UK: Wellbeing of Education Professionals

On November 26th, Education Support released its annual 2020 Teacher Wellbeing Index. Education Support was founded in 2015, but has roots that go back 140 years. It is a respected and authoritative organization focused on the mental health and wellbeing of teachers and other education professionals in the UK.

The report looks at stress and related issues related to COVID-19. It shows, however, that “many of the teacher wellbeing issues highlighted in this report existed long before the pandemic broke out. Our previous reports have shown a consistent problem with the wellbeing of teachers and educators. This year has shown us that we are working at the limit of what is possible with the resources available. "

2020 survey highlights

The first survey was conducted in June and July when schools were closed. However, a second survey was conducted in October after the schools reopened. It showed that:

  • 62% of teachers and 77% of managers reported being stressed or very stressed out in July, when most educational institutions were closed to all but the most vulnerable
  • 84% of teachers and 89% of managers said they were stressed or very stressed when schools reopened in October.

The survey also showed a sharp increase in poor mental health symptoms:

  • "52% said they had insomnia in the past year (up from 37% in the past 2 years).
  • 41% lacrimation (up from 26% in the last 2 years).
  • 40% had difficulty concentrating (compared to 23% in the last 2 years) ”.

Another problem, also accelerated by the pandemic, was employee retention:

  • "51% of teachers and 59% of executives said they considered leaving the profession this year due to pressures on their health and wellbeing.
  • 68% of education professionals said the reason was the volume of work (increased to 76% for managers). "

The message from the survey is clear; Mental health has deteriorated compared to the past. It's much more serious because of the pandemic, but it's part of a long trend. It has also become more difficult for employees than in the past to talk about it at school. Their lack of self-confidence and discomfort is despite an improvement in the availability of mental health services.

Wellbeing of Education Professionals as an International Issue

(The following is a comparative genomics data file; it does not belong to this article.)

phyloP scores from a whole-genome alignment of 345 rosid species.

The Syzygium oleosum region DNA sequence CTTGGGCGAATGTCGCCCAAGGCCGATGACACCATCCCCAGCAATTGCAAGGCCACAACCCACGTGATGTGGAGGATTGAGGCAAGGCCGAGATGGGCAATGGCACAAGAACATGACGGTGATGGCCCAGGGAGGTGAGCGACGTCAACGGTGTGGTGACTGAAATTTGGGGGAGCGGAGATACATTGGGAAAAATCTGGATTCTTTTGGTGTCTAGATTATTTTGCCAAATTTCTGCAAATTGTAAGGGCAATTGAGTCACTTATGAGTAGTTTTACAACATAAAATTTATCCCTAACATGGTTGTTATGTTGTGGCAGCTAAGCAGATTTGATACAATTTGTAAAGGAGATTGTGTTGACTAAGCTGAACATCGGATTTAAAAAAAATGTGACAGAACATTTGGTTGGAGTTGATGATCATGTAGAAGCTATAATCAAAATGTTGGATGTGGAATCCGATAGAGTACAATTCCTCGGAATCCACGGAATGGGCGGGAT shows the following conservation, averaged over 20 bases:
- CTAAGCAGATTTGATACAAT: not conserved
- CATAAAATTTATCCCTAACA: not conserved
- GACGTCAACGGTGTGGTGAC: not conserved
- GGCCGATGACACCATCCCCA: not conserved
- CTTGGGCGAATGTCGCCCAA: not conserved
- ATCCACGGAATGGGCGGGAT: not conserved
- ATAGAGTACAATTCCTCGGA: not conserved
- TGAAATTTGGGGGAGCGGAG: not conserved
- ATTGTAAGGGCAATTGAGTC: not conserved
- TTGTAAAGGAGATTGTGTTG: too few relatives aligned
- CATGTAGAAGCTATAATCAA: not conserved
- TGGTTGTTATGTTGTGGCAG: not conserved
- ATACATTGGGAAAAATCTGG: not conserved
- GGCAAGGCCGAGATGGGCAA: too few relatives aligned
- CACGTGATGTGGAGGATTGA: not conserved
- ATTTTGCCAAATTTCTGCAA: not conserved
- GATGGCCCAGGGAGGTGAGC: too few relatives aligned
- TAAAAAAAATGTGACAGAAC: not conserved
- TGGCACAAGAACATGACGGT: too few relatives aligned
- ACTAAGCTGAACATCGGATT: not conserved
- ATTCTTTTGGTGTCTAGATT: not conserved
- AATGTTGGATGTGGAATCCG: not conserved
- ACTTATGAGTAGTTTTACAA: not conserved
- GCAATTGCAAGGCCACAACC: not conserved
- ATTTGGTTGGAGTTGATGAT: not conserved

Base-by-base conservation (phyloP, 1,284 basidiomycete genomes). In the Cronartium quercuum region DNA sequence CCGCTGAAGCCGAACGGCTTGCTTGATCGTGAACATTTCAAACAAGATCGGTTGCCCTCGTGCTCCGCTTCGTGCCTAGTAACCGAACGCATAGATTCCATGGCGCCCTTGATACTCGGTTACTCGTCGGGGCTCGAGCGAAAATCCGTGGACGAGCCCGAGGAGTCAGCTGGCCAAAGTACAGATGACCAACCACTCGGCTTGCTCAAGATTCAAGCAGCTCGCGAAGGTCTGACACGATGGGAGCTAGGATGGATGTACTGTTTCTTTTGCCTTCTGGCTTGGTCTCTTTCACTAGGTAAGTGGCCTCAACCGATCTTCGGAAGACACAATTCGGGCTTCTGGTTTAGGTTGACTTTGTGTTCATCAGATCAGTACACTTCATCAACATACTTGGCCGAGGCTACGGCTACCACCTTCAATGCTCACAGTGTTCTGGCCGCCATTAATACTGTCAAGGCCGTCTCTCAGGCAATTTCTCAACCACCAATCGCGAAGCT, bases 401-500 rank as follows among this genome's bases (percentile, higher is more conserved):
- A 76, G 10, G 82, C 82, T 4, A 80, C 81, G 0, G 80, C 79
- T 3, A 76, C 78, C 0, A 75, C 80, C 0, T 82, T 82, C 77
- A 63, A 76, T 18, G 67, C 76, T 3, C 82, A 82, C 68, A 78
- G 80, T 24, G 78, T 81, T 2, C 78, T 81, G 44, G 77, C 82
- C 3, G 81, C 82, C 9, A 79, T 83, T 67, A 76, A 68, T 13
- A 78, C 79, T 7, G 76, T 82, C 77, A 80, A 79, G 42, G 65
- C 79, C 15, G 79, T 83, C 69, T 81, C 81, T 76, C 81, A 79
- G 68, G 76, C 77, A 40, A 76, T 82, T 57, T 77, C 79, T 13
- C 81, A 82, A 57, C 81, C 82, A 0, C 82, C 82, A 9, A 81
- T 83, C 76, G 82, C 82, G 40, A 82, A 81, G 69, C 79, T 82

Education International member organizations have reported an increase in work-related stress during the pandemic, which was also caused by a combination of increased workloads, adapting to new teaching methods and health concerns. As this survey shows, they were also often deeply concerned about the fact that their students were not connected enough to their education, lost motivation and could not have direct contact with educators or other students. Many of these concerns persist where schools are open.

The UK poll found teachers were concerned about their status. Although it showed they felt valued by a large majority of colleagues, senior management and parents, few felt recognized or valued by the UK government, education departments or the media. This concern isn't limited to the UK, however.

One of the most troubling results of Education International's survey of affiliates during the pandemic, confirmed by country reports, was how few were really involved or even consulted about actions that need to be taken to ensure quality and safe education during the crisis to ensure.

Education International Secretary General David Edwards responded to the report by saying, “Although teachers in the UK have long been under high stress, many of them linked to government-imposed educational reforms, it does not mean they are alone their concerns about wellbeing or that the results of this survey are irrelevant to the entire educational community. "

“Based on the experience of our member organizations, Education International has focused on wellbeing for many years. We thought governments were starting to share our concerns, but many apparently aren't. The OECD, for example, had to drop its proposal for a study on the well-being of teachers because no government would fund it. "

“Education International will continue to urge governments to put teacher wellbeing high on the agenda. You need to understand that confident, reputable education professionals are fundamental to successful student learning. "

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